Even­tu­al­ly, I left the out­pa­tient pro­gram and found a new job at a sand­wich shop. I spent most of my day cram­ming mounds of let­tuce on a BLT and watch­ing the avalanche of lit­tle green shreds crash over the bread crust. If I was feel­ing par­tic­u­lar­ly emp­ty, I might stiff some­one an extra squirt of may­on­naise, hop­ing the dis­ap­point­ment on their face might jolt my heart back into some rhythm of remorse.

At night, I’d come home to an emp­ty apart­ment. I’d pour myself anoth­er shot of whiskey, sit down in the mid­dle of the kitchen floor, and let the addict’s words rever­ber­ate in my ears. “Get the fuck over it. Get the fuck over it.” Stop scan­ning the crowds on the sub­way for Matt’s face. Stop tak­ing out my phone and reread­ing his last few text mes­sages. Stop star­ing at my joke of a scar. The last of sev­er­al half-assed attempts to reach out and find him. On his own terms. In his suffering.

And now I sit on my back porch, drink­ing alone. As usu­al. And maybe it’s only because I’m not drunk enough yet, but I’m sud­den­ly con­scious of the fact that I’m turn­ing anoth­er year old­er and noth­ing has changed. My friend is still dead. My heart is still hollow—it’s thump as loud as a squir­rel walk­ing on glass.

Mean­while, each year pass­es more quick­ly than the last. As if the old­er I get, the faster the earth spins—like a child try­ing to make her­self dizzy. Before I know it, it will be next year. I’ll turn anoth­er year old­er and watch the straight-laced num­ber 1 col­lapse into a gan­gli­er, slop­pi­er 2. I’ll feel the floor tilt, and in a pan­ic, I’ll take off my tights and fran­ti­cal­ly wave them in the wind, hop­ing God, or at the very least, a voyeuris­tic alien race on a space­ship sus­pend­ed some­where in the stars, will see me. Because for some rea­son, I no longer know how to see myself.

Nor do I exact­ly know how to “Get the fuck over it.” Not real­ly. My exper­tise seems to end at slic­ing per­fect cir­cles of toma­toes. Or cut­ting a sand­wich into two sym­met­ri­cal halves. They’re not the mak­ings of a life. But they are the lit­tle cre­ations that fill each day. Things you can lat­er hold in your hands. Even when your insides are empty.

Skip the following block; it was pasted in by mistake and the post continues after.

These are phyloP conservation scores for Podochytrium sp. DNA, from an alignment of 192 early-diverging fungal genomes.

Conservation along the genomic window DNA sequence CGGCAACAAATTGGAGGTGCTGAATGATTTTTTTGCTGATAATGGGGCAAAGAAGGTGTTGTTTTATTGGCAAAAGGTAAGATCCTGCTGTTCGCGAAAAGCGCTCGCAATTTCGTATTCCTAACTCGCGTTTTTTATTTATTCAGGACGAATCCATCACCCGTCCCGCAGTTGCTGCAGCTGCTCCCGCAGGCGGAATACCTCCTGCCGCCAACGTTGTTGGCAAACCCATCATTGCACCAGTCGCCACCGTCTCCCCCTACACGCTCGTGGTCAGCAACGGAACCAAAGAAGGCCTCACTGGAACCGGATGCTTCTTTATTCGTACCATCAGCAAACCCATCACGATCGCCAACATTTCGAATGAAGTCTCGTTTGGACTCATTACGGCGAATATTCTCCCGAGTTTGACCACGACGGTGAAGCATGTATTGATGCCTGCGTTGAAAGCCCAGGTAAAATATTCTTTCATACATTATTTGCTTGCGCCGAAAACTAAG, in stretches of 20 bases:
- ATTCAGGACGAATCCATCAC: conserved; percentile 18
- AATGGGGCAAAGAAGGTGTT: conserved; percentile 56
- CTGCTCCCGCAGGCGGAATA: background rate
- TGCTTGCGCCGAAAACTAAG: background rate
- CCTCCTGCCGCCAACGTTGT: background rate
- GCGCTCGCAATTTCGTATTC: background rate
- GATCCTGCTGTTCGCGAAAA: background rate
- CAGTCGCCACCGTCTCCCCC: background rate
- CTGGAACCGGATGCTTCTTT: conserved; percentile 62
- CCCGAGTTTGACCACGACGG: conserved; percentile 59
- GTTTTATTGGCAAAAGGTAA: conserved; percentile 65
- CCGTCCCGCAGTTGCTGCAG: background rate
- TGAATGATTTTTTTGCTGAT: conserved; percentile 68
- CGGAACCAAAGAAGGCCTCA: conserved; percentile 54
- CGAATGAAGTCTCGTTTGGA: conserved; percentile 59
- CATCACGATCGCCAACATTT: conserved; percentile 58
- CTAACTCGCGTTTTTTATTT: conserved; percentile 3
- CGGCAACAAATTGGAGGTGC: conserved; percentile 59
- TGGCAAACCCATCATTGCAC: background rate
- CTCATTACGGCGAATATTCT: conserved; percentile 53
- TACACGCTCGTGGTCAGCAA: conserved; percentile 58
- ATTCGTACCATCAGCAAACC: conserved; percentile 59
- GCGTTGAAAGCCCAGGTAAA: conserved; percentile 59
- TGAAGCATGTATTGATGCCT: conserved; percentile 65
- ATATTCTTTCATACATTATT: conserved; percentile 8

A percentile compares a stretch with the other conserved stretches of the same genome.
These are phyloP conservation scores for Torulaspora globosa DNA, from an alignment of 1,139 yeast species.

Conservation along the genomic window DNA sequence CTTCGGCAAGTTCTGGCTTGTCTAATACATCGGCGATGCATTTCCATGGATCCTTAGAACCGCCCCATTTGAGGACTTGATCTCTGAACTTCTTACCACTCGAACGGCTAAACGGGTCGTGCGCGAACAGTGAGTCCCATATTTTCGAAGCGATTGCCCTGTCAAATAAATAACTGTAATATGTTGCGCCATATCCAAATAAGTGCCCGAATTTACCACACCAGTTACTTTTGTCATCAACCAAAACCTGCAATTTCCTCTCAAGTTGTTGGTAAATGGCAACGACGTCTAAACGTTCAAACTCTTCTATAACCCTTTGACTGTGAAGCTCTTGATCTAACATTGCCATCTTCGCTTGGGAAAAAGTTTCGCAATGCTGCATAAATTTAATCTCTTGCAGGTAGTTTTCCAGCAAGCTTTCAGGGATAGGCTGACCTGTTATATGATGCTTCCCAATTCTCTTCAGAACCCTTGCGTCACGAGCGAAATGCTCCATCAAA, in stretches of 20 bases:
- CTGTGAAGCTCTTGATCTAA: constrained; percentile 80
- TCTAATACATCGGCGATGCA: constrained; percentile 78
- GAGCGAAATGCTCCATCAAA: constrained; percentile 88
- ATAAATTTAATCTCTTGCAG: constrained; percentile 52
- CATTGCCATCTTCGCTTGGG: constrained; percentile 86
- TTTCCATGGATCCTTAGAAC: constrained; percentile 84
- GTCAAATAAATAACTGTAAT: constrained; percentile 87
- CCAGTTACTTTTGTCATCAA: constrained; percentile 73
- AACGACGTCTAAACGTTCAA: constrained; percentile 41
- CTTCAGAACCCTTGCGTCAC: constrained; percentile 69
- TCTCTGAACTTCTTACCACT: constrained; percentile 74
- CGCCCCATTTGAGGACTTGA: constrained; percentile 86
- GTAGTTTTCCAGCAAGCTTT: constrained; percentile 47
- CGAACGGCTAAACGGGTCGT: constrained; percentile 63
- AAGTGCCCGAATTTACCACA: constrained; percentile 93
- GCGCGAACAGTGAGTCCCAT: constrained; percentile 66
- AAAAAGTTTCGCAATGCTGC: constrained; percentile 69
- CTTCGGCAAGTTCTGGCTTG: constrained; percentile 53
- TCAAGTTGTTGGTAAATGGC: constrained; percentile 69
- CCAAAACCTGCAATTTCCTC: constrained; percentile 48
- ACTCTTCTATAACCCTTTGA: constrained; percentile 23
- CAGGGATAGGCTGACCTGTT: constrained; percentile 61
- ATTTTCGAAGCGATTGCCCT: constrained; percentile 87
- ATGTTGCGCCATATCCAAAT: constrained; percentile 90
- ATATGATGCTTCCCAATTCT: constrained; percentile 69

And next year, when I turn thir­ty-two, I will look back at the last year and try to acknowl­edge the young woman sit­ting on her porch, dili­gent­ly plac­ing one word in front of anoth­er. As if they could form a path. As if there was some­thing to follow.

I take a moment to look up. Two squir­rels play a game of chase on the grass. A shape­less white gauze drifts across the sky. And it is only a cloud. I put the whiskey down and pick up my pen. One more word. And then another.


From the writer

:: Account ::

I began writ­ing this piece a year after one of my close friends com­mit­ted sui­cide. I have prob­a­bly writ­ten fifty ver­sions of this sto­ry. Some­times it ends up as a poem. Some­times it’s the first twen­ty pages of what will quick­ly become an aban­doned nov­el. If it was pos­si­ble to wave a mag­ic wand and make my pain sub­side, I’d prob­a­bly stop writ­ing about this par­tic­u­lar top­ic alto­geth­er. But no mat­ter how many birth­days seem to pass, noth­ing changes. The loss nev­er becomes some­thing I can artic­u­late. Or account for. So I keep writ­ing. Rear­rang­ing the words, the para­graphs, the page length.

In this par­tic­u­lar ver­sion of the sto­ry I chose to focus on my inabil­i­ty to recov­er. As one of my fel­low out­pa­tient par­tic­i­pants points out, “Every­one dies.” I am not the first per­son to have ever lost a close friend. Nor, of course, will this be the only per­son I ever lose. Even­tu­al­ly, I will lose every­one. But the guilt that comes with sur­viv­ing a sui­cide is its own par­tic­u­lar type of pain. Yes, every­one dies. But not every­one choos­es to for­sake the human expe­ri­ence. So in that way, I par­don myself slight­ly. And I give myself per­mis­sion to keep writ­ing this sto­ry, in all of its myr­i­ad of forms. Here is one of them.


Jes­si Ter­son’s poet­ry, per­son­al essays, and fic­tion have pre­vi­ous­ly appeared or are forth­com­ing in Rose­bud Mag­a­zine, Cleaver Mag­a­zine, Mad­hat Annu­al, The Los Ange­les Review, and Beloit Fic­tion Jour­nal. She grad­u­at­ed from Sarah Lawrence Col­lege with an MFA in poet­ry. She cur­rent­ly resides in Chica­go, Illinois.